Hackers steal more than 4,000 Bitcoins from Silk Road 2.0

By on February 14, 2014, 10:30 AM
hacking, theft, exploit, bitcoins, silk road

The Deep Web black market has had a tough go of it as of late. We’ve seen several sites come and go since the second half of last year and who can forget the FBI’s seizure of the original Silk Road and subsequent arrest of alleged mastermind Ross Ulbricht?

Of course, the Silk Road resurfaced shortly after Ulbricht was taken into custody and has operated without too many issues – until now. According to a recent forum post from Silk Road 2.0 moderator "Defcon," hackers managed to make away with more than $2.7 million worth of Bitcoin using the same transaction malleability exploit that shut down withdrawals at online exchange Mt. Gox.

The latest incarnation of the site used a central escrow account to facilitate Bitcoin transfers between buyers and sellers. Using the above mentioned exploit, hackers were able to extract 4,474.26 Bitcoins from Silk Road’s wallet.

Interestingly enough, the moderator is making a public plea to the hackers to return the Bitcoins. Defcon said that given the right flavor of influence from the community, they can only hope that the hackers will decide to return the coins with integrity as opposed to hiding like cowards.

Site members are in the process of trying to track down the thieves but given the anonymous nature of the Bitcoin network, that could be tough. Thus far, they believe the primary attacker is French and used six vendor accounts to pull off the hack.




User Comments: 12

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MilwaukeeMike said:

Interestingly enough, the moderator is making a public plea to the hackers to return the Bitcoins. Defcon said that given the right flavor of influence from the community, they can only hope that the hackers will decide to return the coins with integrity as opposed to hiding like cowards.

Interesting? No, it's ironic. "Moderator of anonymous underground illegal drug-trafficking network asks thieves to return stolen money and stop hiding like cowards." That reads like an Onion headline. Pot, meet kettle... kettle , this is pot.

this sort of thing is just the cost of doing business in the black market, isn't it?

GhostRyder GhostRyder said:

Interesting? No, it's ironic. "Moderator of anonymous underground illegal drug-trafficking network asks thieves to return stolen money and stop hiding like cowards." That reads like an Onion headline. Pot, meet kettle... kettle , this is pot.

this sort of thing is just the cost of doing business in the black market, isn't it?

I was thinking the same thing, its like the Mafia saying "Guys return the money you took from the Don, its inconsiderate".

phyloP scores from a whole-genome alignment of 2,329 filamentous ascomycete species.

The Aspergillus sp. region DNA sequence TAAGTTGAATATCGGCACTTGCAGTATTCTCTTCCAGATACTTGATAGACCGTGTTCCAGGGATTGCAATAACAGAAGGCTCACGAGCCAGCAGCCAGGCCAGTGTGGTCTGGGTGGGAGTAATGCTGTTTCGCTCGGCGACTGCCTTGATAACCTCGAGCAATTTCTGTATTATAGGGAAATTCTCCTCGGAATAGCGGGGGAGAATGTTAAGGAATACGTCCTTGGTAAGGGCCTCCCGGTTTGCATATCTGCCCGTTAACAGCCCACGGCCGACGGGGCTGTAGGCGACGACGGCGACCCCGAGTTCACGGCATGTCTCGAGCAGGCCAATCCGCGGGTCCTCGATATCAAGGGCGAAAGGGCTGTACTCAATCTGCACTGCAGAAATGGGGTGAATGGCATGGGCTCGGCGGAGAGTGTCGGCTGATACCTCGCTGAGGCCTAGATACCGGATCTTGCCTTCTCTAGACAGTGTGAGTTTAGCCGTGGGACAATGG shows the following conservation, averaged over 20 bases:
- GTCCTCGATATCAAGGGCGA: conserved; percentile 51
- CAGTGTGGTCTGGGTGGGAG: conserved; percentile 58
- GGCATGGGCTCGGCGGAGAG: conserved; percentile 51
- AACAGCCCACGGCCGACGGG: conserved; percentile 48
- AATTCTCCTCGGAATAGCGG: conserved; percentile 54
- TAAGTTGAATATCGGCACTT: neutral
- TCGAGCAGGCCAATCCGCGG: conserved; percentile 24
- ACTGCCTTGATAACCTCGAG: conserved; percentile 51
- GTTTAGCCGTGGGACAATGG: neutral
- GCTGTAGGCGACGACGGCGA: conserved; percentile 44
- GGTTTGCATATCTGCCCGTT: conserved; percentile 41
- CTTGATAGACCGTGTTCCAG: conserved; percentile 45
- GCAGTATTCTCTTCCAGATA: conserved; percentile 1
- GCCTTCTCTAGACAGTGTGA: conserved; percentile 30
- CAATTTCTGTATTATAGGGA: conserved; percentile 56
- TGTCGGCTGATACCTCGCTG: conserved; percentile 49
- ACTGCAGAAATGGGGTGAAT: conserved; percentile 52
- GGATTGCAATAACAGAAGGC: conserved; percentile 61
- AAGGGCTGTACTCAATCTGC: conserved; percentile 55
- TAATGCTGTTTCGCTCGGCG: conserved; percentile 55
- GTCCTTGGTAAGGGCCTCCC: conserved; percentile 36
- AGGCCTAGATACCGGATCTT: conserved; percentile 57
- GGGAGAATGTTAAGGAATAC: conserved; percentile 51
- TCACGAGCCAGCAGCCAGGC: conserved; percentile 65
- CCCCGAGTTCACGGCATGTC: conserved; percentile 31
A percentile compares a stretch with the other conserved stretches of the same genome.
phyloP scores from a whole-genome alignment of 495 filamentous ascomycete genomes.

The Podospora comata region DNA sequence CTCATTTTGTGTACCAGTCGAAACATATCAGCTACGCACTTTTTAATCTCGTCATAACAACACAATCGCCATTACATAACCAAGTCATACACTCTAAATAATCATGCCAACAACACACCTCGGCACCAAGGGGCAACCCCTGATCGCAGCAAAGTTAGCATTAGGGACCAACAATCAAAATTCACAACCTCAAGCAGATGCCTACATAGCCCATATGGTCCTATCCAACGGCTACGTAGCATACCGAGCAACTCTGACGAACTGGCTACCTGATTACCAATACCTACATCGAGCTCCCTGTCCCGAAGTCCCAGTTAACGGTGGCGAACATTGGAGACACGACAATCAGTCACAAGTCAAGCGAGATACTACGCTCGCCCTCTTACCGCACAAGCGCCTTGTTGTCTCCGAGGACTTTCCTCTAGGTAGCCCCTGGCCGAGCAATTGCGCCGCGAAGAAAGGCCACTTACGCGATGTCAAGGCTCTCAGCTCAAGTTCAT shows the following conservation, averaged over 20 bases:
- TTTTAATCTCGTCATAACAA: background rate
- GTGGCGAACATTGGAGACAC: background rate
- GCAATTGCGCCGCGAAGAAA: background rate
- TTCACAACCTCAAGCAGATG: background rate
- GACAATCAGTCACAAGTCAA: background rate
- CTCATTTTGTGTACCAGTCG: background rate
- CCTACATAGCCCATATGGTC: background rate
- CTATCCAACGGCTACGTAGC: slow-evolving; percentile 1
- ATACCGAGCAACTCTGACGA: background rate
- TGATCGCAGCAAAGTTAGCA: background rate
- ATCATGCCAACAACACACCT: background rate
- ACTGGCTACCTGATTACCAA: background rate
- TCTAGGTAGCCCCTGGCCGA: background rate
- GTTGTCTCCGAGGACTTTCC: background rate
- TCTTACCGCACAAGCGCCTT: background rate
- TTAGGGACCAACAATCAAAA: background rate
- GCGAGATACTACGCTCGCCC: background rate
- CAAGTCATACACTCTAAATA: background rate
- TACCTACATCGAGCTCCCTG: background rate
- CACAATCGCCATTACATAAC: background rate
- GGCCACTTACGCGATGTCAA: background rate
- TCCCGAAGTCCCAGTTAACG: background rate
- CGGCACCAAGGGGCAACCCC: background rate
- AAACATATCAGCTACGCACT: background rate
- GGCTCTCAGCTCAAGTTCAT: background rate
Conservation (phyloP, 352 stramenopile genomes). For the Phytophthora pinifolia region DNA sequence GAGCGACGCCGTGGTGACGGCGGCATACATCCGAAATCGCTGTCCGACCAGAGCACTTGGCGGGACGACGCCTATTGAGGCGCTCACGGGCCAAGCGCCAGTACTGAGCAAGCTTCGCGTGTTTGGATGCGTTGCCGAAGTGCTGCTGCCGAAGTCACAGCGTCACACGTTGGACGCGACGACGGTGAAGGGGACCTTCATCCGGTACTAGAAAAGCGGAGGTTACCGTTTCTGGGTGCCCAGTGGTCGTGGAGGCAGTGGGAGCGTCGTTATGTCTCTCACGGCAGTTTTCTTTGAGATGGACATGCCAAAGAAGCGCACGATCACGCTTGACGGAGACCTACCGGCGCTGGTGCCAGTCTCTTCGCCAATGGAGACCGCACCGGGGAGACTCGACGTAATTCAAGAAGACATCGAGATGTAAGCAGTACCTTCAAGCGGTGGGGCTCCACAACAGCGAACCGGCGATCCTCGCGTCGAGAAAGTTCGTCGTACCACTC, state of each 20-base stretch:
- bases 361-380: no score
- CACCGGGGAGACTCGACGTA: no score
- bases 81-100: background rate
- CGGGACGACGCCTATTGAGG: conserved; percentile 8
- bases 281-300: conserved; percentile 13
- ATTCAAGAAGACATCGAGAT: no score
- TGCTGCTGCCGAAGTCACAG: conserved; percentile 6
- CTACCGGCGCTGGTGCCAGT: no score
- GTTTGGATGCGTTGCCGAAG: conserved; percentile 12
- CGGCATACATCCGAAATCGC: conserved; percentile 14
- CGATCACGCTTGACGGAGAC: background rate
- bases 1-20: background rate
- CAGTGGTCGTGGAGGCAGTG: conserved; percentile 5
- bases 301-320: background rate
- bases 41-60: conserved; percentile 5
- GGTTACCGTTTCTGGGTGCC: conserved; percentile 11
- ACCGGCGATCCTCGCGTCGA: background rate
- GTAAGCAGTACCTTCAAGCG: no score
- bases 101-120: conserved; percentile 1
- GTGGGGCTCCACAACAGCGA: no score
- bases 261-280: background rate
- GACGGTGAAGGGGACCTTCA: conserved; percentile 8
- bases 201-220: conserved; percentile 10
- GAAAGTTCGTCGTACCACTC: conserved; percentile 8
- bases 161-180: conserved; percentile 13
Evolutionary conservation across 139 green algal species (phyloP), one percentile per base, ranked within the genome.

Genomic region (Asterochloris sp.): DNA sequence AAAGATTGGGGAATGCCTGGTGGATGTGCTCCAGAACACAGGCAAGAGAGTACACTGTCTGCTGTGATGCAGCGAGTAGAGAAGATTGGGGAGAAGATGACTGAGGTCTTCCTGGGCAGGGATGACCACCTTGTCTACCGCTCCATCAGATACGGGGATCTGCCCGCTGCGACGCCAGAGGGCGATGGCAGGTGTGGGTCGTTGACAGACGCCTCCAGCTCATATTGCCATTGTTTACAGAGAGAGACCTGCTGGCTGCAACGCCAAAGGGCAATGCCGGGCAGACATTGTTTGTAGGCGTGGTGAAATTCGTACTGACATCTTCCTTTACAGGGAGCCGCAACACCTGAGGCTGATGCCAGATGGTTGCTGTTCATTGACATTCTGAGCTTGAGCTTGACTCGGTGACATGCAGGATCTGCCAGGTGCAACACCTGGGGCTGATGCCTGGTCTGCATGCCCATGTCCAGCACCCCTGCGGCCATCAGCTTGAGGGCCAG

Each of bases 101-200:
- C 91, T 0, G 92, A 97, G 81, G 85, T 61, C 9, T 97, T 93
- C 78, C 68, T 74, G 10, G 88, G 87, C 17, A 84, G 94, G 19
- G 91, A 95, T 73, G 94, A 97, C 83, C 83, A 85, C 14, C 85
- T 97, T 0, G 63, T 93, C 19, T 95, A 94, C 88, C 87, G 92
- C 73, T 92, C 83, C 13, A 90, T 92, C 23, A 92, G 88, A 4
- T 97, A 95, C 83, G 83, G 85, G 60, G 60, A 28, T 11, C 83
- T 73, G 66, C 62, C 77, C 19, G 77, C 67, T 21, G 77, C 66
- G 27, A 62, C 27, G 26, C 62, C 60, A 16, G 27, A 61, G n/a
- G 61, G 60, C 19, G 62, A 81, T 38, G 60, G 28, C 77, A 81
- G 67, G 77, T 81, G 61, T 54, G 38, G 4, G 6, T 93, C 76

davislane1 davislane1 said:

In today's world of financial theft, $2.7 million is chump change. Call me when someone rips off Goldman Sachs.

Also: How does someone who runs an anonymous black market demand an anonymous thief return an anonymous currency under threat of shaming for not revealing an identity not spontaneously combust from a lethal dose of violently radioactive irony? He should change his moniker to Oblivion^2.

Guest said:

On reddit many users are saying this not a hack but an inside job. They let the bitcoins sit in escrow collecting while they made changes to some system parameters and then stole it all in one fell swoop.

I personally find it a tad amusing that the new owners may have ripped off a large collection of what I assume would be very nefarious and dangerous people.

I've got my popcorn ready

1 person liked this | Skidmarksdeluxe Skidmarksdeluxe said:

Well if his plea for the the return of the money doesn't work (which it won't) he can always try turning to the authorities and ask them for help in tracking down his stolen drug money.

wastedkill said:

I bet the owner of silk road 2.0 stole them instead and pocketed the money as come on $2.7mill is a lot of cash when you think about it and being anonymouse entirely makes it easier to do and safer.

Hasbean said:

It strikes me as opportune that a story surfaces to create more uncertainty for Bitcoin. Is this because the private cartel known as The Federal Reserve fears the emergence of currency not within its control. At present the USD, amongst many others, can also be deemed as virtual currencies as they have no direct correlation to physical commodities.

Xtreme gamer said:

Yea, the Federal reserve is probably doing all they can with their infinite money to make Bitcoin seem like a bad idea right now.

Guest said:

Non! Vous Ítes un *****!

Translation: "Sure guys, we'll give them back immediately".

spencer spencer said:

The admins won't take any commission until all vendors are repaid,as far as consumers; you shouldn't have had any in your account anyway. If you do use it upload your funds into your SR wallet and buy immediately, so the likeliness of it being stolen or lost is near 0.

cliffordcooley cliffordcooley, TechSpot Paladin, said:

[link]

spencer spencer said:

[link]

I REALLY hope they haven't finished the quantum computer.

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